There are 4 grammar rules regarding Spanish “tildes”, and they aren’t usually taught at the beginning of a Spanish course. So, usually people need to remember or memorize which words carry a “tilde”, until the grammar rules are taught. That is even so for native Spanish speakers. I learnt them at school when I was 11, and I believe many people don’t even learn them ever (therefore misspelling their whole life).

      I know it’s annoying to type the “tildes” on your keyboard. But you may have to configure SPA keyboard if you want to do it. Once it is setup (from your control panel) it just takes 2 clicks to switch ENG-SPA keyboard from your taskbar. I also had to find the ” ‘ ” symbol for typing in English.

      But it’s actually not essential. If you simply know where the tilde goes, and you just don’t type it because you can’t find it on your keyboard, then that is fine. You still deserve the points for knowing it. After all, the tests are just for personal reference and improvement.

      As for question Nbr. 15, although “Yo tengo que ir a comer” is perfectly correct, the “yo” is not used because the subject is self-evident through the verb. “Yo” here is a redundancy. However, your answer is still grammatically perfect. So I have just modified the test for it to take that answer as CORRECT in the future.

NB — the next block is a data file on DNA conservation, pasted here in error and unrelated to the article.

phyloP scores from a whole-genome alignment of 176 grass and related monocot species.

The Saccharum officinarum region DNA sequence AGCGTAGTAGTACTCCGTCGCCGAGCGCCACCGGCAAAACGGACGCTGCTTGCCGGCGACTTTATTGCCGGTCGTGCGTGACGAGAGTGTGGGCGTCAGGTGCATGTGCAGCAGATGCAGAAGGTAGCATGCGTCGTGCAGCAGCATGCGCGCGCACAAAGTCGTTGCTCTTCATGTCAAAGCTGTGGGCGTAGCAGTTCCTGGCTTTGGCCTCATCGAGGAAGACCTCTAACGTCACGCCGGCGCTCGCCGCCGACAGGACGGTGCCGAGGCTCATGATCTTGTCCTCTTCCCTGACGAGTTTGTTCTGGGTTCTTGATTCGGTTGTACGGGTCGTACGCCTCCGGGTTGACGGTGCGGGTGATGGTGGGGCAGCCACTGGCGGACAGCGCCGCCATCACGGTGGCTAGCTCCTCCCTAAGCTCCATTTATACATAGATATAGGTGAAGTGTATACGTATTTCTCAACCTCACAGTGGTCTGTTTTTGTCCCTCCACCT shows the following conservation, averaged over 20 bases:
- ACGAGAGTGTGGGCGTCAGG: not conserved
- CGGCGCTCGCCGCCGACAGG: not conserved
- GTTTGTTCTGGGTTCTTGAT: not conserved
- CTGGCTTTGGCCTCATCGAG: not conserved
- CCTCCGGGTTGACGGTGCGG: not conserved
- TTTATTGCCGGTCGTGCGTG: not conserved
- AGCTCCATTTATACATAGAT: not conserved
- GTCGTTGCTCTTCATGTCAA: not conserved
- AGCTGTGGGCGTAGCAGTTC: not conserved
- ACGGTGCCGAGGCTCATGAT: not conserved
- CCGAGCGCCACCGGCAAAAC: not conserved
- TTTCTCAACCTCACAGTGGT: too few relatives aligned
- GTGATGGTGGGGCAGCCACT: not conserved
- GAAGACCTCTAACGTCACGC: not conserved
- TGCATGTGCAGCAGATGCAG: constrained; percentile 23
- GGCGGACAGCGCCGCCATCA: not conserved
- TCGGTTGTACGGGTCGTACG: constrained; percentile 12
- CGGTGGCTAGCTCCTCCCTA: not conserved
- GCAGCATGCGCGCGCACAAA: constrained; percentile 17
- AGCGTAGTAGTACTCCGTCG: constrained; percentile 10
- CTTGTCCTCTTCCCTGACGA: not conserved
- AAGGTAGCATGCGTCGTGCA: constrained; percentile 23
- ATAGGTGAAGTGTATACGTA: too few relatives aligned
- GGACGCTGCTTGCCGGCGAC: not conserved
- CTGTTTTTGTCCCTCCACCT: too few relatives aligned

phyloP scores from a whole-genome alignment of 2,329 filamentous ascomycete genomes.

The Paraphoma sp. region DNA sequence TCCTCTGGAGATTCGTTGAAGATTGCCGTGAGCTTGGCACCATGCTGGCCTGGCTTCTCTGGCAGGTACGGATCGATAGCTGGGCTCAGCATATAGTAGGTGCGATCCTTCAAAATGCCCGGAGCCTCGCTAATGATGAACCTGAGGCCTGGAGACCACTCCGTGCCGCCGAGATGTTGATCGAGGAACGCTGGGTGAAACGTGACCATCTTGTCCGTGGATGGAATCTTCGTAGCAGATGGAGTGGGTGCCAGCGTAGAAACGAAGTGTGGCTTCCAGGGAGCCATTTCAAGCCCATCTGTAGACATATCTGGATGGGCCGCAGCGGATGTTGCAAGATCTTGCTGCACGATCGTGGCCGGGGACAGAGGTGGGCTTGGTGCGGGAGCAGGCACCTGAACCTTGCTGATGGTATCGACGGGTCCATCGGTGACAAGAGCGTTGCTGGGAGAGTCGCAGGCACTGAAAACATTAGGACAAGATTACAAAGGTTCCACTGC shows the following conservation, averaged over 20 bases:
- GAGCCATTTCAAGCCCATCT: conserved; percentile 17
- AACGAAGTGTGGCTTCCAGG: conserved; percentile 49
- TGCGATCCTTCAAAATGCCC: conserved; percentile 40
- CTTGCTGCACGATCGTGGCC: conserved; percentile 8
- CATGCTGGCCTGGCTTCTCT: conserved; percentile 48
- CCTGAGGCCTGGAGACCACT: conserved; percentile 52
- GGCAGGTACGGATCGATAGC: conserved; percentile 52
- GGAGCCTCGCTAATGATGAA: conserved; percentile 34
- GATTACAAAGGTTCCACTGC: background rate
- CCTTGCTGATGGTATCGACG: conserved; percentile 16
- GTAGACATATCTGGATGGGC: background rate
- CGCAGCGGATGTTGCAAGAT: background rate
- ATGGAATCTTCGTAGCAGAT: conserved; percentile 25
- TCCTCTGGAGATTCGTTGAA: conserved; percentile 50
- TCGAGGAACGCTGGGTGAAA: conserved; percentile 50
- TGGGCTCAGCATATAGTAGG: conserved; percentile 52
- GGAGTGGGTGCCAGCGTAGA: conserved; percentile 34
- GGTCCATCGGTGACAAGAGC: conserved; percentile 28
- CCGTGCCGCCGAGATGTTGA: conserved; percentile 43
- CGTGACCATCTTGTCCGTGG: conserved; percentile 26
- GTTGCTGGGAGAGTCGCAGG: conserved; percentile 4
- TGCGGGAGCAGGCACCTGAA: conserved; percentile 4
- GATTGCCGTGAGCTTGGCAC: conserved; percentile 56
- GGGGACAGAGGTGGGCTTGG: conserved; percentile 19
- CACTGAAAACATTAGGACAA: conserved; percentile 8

Thanks for your comments.

      Rodrigo

      1. thanks for answering, but i have listed a few more questions below. Now that know about tilde i thought the ‘ has to be directly over the a and not like this a’.

        ooh! i didn’t know the days of the week and the months are not upper case in a sentence.

        and if is say he has hunger is it El tienen hambre?
        or he has to eat El tiene que hambre?

        1. Hi Germain,

          In Spanish, only given names (for people, countries, companies, etc) begin with capital. And, of course, beginning of a sentence and acronyms.
          Yes; Spanish tildes go on the vowel: á é í ó ú Á É Í Ó Ú
          For sensations, we say:
          Él tiene hambre. (hunger)
          Él tiene sed. (thirst)
          Él tiene frío. (cold)
          Él tiene calor. (hot)
          Él tiene miedo. (fear)
          You can also say it like this, which is more similar to English, although rather uncommon in Spanish:
          Él está hambriento.
          Él está sediento.
          Él está con frío.
          Él está acalorado.
          Él está temeroso.

          These last sentences are more like in English. However, they are much more uncommon in Spanish. Therefore, it’s better to learn the first way.